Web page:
I am not sure that professional development gets better than this.  I am not just walking away with new ideas, new passions, new insights. I am not just a teacher with renewed energy.  I am a renewed person.


  1. I first want to say what a powerful post, Christy. I can hear the enthusiasm spilling out. In a few paragraphs you've just written the best advertisement for attending a convention. I imagine the leaders would love to see it. I'm happy you had such a wonderful time and the worst part is it just made me want to have been there even more. Thanks for sharing! (I like that final story, too!)

  2. What a great way to spend 3 days. Wow Christy. Too bad our paths didn't cross but I was at the NWP feeling that great overwhelming feeling and hoping we are back next year, but it doesn't look good now.
    Too bad I couldn't join you on Friday but what I time you had,

  3. I was so jealous of you being there. I kept kicking myself for not going. I have never been before, but after reading about everyone's experiences, I am really going to try and go. Save your money and go again--we need to meet!

    And thanks for the comment on my blog about the slicer breakfast--it made me feel good!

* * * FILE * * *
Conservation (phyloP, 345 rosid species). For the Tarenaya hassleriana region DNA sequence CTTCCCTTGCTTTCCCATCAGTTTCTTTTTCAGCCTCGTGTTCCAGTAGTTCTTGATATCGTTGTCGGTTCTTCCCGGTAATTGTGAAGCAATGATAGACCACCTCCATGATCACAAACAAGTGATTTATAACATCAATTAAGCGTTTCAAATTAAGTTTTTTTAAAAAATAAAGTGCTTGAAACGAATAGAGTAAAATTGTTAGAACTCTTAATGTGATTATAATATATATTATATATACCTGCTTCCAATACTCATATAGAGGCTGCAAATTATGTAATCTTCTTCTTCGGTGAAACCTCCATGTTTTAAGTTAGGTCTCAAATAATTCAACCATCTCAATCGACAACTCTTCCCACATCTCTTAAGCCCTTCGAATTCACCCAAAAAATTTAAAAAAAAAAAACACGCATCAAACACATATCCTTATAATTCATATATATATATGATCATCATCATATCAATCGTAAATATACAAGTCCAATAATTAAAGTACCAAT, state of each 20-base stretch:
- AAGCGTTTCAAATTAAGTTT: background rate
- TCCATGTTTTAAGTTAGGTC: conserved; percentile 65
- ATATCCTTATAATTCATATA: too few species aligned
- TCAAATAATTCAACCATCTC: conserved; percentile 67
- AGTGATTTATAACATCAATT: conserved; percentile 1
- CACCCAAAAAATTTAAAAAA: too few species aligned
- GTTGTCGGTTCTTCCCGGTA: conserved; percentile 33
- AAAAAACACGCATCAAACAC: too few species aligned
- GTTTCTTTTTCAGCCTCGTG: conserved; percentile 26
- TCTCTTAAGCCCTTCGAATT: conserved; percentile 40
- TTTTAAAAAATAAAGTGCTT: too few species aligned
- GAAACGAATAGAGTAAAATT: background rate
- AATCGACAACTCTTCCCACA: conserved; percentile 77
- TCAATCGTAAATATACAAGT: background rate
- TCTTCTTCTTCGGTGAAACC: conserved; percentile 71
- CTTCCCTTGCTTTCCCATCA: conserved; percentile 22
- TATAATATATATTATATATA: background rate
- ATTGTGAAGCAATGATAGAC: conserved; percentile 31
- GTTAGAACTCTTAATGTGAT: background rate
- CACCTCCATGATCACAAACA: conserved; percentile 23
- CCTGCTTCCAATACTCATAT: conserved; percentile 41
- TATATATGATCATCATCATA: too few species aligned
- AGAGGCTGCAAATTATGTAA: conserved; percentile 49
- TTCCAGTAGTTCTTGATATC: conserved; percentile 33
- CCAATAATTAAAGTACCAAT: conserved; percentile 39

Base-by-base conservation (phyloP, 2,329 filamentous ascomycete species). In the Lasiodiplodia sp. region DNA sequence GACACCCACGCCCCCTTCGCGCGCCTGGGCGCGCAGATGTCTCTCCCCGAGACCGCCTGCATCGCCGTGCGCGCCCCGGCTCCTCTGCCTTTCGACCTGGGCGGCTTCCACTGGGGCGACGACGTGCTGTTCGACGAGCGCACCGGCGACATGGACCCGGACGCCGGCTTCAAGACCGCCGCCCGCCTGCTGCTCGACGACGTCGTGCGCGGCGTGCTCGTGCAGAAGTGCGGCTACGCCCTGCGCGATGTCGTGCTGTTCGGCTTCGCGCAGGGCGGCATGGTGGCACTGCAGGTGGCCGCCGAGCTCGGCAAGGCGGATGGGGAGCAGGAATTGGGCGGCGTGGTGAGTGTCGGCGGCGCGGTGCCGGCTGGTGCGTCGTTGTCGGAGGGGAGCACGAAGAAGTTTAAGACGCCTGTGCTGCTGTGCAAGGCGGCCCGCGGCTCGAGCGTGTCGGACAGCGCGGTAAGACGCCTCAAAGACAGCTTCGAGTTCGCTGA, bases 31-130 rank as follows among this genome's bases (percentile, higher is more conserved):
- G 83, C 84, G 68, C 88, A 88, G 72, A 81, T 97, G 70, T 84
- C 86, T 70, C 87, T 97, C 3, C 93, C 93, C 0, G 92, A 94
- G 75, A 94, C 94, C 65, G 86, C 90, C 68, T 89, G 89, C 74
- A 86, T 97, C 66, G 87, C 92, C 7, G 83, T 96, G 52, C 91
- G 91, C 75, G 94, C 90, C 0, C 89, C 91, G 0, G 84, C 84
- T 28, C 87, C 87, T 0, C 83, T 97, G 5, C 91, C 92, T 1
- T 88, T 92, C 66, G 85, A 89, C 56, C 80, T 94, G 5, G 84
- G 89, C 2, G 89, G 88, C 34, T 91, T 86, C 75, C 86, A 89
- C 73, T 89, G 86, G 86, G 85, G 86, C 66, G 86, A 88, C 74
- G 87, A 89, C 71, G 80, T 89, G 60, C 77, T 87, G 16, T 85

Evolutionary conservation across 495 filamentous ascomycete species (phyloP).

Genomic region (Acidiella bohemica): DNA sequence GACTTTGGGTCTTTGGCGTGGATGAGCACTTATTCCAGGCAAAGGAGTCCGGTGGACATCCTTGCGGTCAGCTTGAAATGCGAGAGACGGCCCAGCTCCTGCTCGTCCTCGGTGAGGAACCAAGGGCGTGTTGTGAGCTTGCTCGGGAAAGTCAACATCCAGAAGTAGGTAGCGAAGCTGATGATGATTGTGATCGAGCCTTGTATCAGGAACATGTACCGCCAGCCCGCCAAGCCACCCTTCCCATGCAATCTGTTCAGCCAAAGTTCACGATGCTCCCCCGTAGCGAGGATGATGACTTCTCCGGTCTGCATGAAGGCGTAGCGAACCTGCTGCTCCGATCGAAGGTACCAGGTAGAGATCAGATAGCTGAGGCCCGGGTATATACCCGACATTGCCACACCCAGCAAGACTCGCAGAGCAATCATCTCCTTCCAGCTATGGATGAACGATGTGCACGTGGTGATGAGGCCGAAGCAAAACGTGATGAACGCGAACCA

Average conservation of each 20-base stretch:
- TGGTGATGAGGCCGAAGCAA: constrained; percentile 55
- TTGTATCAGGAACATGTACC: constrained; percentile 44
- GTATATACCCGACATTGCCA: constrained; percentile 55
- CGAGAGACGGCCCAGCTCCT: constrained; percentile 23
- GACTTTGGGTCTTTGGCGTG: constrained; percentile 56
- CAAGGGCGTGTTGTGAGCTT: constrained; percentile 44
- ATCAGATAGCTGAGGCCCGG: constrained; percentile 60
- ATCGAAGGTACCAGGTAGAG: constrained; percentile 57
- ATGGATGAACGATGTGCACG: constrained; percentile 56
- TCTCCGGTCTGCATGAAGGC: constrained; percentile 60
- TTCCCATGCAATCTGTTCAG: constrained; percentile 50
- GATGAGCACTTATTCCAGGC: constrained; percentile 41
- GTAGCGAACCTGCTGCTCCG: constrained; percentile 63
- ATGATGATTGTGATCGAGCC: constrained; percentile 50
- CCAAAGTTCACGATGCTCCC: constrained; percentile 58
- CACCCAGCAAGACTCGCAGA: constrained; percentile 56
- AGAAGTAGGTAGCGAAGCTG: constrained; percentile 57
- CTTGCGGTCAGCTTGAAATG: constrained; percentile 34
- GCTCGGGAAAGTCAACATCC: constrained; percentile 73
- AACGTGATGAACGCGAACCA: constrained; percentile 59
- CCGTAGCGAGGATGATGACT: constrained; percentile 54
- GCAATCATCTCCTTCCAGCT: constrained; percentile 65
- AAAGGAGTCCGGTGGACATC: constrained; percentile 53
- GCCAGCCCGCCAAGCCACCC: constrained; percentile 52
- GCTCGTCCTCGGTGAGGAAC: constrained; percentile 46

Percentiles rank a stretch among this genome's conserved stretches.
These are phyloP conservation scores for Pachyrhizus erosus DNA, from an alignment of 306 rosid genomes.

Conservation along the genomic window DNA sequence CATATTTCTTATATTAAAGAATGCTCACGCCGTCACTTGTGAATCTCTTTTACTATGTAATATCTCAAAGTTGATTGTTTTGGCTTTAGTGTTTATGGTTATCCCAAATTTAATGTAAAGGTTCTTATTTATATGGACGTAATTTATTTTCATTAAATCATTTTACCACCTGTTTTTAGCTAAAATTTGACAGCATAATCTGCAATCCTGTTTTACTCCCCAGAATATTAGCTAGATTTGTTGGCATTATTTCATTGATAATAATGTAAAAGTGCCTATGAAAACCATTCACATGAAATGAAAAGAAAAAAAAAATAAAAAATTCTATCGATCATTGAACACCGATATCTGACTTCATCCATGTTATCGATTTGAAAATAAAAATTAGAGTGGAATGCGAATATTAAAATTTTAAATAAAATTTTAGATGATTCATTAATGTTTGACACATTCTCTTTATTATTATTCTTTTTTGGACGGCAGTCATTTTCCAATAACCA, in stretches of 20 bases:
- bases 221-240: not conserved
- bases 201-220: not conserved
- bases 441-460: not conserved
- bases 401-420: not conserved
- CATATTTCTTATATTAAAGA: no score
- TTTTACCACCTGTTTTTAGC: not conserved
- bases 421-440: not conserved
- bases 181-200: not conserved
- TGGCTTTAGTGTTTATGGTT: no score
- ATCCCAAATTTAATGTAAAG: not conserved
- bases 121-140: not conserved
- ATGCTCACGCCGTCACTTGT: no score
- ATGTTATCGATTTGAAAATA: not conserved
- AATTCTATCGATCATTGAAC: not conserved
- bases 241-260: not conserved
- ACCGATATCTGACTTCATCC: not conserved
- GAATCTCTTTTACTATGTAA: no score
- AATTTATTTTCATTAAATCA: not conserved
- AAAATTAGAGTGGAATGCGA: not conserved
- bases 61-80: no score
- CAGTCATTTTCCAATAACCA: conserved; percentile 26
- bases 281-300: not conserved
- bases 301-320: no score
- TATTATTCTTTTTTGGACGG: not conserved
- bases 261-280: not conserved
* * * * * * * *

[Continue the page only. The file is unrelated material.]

4. I wish to learn to write like you. I experienced a similar feeling last week (not NCTE, a different event) but cannot express myself with such detail and passion. I have learned that things that I can't even dream about happen sometimes. So I think that one day some slicers will come to Estonia or Stacy and Ruth will give a workshop in Europe and I will be able to attend.

  5. I am so glad you were able to attend and become rejuvenated. You've shared some tough stories this fall. Don't you just love a conference that values the work you do day in and day out? I wish everyone could have that same experience. Thanks for the kind words above. It's always a surprise (and thrill) to find one's name in a post.

  6. Thanks for sharing your excitement with those of us who couldn't be there! I love the kind of PD that is inspiring and exciting in the ways you described. I also like how you mentioned Deb, Linda, and Elsie's comments -- I know just the feeling you mean!

  7. I'm so glad we had the chance to meet up and chat over breakfast! I pinch myself whenever I think about the way the SOLSC community has grown since it began in 2008. It was a little experiment I decided to do to mirror what was happening in my classroom. Who would've thought a student's SOL about his sister's missing necklace would lead to friendships, presentations, and much more?

    Thank you, Christy, for your kind words about our session as well. I'm so glad you found the session worthwhile.

    Happy Thanksgiving.

    My best,

  8. It sounds as though NCTE was a rich and enriching experience. I loved the way you closed this post - full of insight, comfort and gratitude. You are right, professional development does not get better than this!

  9. Christy, you are a gem! Meeting the slicers was one of my biggest highlights at NCTE. Thank you for your kind words. I must say it felt like we were close friends sitting in the session together. You have a warm, beautiful spirit. Thanks for impacting my life. Blessings! MaryHelen